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A way of measuring CO2 concentration

Discussion in 'CO2 Enrichment' started by scottward, Sep 12, 2011.

  1. scottward

    scottward Guru Class Expert

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    Ok, we know that CO2 builds up at the top of our CO2 reactors; the size of the air gap getting larger later in the enrichment period.

    Just wondering if it is possible to somehow use this as a means of measuring CO2 concentration.

    Just thought I'd throw it out there.

    Is there any way of metering the CO2 that won't dissolve as a way of determining the CO2 concentration.

    This might be a little bit silly - but who knows.

    Probably too many variables to control??

    But if it were possible to control the variables somehow, would it not be possible to calculate how much CO2 is in solution by observing the size of an air gap against some kind of calibrated scale?

    Scott.
     
  2. grshs_vny

    grshs_vny Prolific Poster

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    Yes.

    Scott previous night installed my new reactor and thought the samething.First you have to measure gas build up in a known period of time and the rate of increase in build up with reactor off,then run the reactor for few minutes so that the CO2 mix up becomes steady.Now with reactor running measure the rate of increase in gas build up and correlating the tiny bubbles escaped from the reactor and the resistance exerted by the gas build up to the CO2 flow it is possible to measure to certain extent.It seems very easy but it's not.You have to consider every variables like turbulence,burping,etc.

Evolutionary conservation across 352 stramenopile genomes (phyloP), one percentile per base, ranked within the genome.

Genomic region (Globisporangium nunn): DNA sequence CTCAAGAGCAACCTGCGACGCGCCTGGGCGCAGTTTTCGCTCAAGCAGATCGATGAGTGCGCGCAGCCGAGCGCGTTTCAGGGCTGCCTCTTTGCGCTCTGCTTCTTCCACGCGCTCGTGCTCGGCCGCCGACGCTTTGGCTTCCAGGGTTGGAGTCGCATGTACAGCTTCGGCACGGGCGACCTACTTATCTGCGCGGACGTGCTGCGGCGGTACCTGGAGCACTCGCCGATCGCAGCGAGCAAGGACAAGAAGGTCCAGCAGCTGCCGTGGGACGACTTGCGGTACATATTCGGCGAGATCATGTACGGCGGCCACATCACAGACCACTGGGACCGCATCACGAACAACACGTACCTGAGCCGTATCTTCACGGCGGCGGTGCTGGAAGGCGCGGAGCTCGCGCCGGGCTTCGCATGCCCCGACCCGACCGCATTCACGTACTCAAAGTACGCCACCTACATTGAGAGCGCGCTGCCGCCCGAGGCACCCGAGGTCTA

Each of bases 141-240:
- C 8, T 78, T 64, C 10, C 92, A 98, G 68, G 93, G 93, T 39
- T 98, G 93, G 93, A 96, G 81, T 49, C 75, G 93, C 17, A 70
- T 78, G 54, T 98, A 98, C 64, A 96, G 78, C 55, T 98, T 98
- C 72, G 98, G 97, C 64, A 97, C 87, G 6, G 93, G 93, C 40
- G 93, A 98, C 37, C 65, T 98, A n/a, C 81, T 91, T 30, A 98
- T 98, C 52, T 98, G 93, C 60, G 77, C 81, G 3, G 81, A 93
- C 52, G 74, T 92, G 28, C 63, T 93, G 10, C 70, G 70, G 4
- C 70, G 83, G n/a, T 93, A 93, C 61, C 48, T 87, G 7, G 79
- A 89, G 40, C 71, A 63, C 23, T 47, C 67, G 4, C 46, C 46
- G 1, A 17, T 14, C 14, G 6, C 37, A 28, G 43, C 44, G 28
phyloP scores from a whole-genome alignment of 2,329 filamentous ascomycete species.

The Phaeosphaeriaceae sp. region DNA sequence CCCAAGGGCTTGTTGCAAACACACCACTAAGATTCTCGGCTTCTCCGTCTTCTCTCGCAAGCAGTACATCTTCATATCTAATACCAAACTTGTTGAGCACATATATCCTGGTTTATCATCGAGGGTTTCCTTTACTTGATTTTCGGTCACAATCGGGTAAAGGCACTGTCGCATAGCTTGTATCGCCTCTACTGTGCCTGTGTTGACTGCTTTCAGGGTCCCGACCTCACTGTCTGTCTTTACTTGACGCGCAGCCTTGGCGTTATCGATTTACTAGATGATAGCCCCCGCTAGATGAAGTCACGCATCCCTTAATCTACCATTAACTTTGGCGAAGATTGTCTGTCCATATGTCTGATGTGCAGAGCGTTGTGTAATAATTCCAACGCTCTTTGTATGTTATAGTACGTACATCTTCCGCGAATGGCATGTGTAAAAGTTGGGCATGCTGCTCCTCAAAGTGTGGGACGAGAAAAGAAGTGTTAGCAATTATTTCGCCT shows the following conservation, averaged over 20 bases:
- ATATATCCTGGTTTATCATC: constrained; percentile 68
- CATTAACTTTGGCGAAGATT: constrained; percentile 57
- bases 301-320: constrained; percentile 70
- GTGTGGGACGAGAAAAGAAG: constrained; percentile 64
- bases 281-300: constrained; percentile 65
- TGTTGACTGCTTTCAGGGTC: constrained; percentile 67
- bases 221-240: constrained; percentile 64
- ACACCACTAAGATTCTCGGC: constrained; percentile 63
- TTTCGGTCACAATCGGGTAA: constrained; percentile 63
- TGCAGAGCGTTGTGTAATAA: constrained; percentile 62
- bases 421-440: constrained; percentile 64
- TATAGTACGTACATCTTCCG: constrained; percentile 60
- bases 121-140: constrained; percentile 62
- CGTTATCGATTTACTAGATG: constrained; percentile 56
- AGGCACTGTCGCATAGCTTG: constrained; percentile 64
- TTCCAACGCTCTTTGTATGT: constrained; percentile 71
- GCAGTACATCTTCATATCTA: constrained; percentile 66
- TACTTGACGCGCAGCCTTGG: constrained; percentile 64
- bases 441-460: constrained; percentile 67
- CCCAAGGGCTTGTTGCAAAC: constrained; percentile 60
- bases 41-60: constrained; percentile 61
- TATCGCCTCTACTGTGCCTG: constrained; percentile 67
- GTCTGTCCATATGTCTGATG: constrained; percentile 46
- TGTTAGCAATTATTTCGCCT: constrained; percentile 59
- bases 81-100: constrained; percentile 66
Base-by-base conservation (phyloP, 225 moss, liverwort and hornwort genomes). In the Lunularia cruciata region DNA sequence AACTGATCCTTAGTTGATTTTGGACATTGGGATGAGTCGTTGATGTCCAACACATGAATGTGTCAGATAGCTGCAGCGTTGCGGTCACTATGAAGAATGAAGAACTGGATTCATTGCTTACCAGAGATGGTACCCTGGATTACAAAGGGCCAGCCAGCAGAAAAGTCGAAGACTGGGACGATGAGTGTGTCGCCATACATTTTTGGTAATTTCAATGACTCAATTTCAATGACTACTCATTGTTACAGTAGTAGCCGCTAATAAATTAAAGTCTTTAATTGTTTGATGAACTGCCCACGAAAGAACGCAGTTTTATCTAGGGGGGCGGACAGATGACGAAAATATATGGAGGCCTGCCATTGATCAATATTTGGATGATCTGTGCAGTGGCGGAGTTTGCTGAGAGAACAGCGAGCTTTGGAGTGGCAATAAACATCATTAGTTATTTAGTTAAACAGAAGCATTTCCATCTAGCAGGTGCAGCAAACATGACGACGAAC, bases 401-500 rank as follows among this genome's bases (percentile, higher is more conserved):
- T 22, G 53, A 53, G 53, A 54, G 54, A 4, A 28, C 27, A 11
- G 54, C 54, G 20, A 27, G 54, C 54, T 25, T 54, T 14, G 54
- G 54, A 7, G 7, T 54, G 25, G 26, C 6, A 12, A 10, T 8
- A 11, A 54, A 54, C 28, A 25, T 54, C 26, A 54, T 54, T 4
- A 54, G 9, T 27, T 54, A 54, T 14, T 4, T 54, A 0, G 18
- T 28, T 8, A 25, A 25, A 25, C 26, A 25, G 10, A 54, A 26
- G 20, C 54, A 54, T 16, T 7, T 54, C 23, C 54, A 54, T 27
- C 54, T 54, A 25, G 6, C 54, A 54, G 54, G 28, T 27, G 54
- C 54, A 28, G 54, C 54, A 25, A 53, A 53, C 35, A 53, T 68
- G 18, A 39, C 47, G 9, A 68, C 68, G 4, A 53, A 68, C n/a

3. nipat

    nipat Guru Class Expert

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  4. Biollante

    Biollante Lifetime Charter Member
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    I Assumed Nipat Had Been Doing This All Along


    Hi,

    Nipat is of course, as always, right[SUP]1[/SUP],:) a good (cheap) way to calibrate your pH controllers or other devices for your water conditions is to put a known quantity of CO2 into your aquarium water.:gw



    1. [SUP]2[/SUP]Rinse a clean open mouth container in the aquarium water to be tested.
    2. Take a sample 1000-ml[SUP]3[/SUP] (500-ml and 220-ml samples are also easy to work with) from beneath the surface of the water.
    3. Place a coffee filter over the opening on the jar and let sit for at least 12 hours.
    4. After 12-24 hours open a fresh (as in not opened previously), room temperature soda water and pour 50-ml of soda water[SUP]4[/SUP] into an open container and wait 5-minutes
    5. Remove the coffee filter and test the pH of the aged aquarium water, about mid-depth, do yourself a favor and write this down
    6. Remove (pour off) enough aged aquarium water to leave 950-ml
    7. Now carefully pour the 50-ml of soda water into the aged aquarium water.
    8. Stir gently with glass stirring rod[SUP]5[/SUP]
    9. Measure the pH again from mid-depth.

    This process can be used to calibrate your controller, assuming you are using your controller to measure pH, simply start with 950-ml of water (remember evaporation).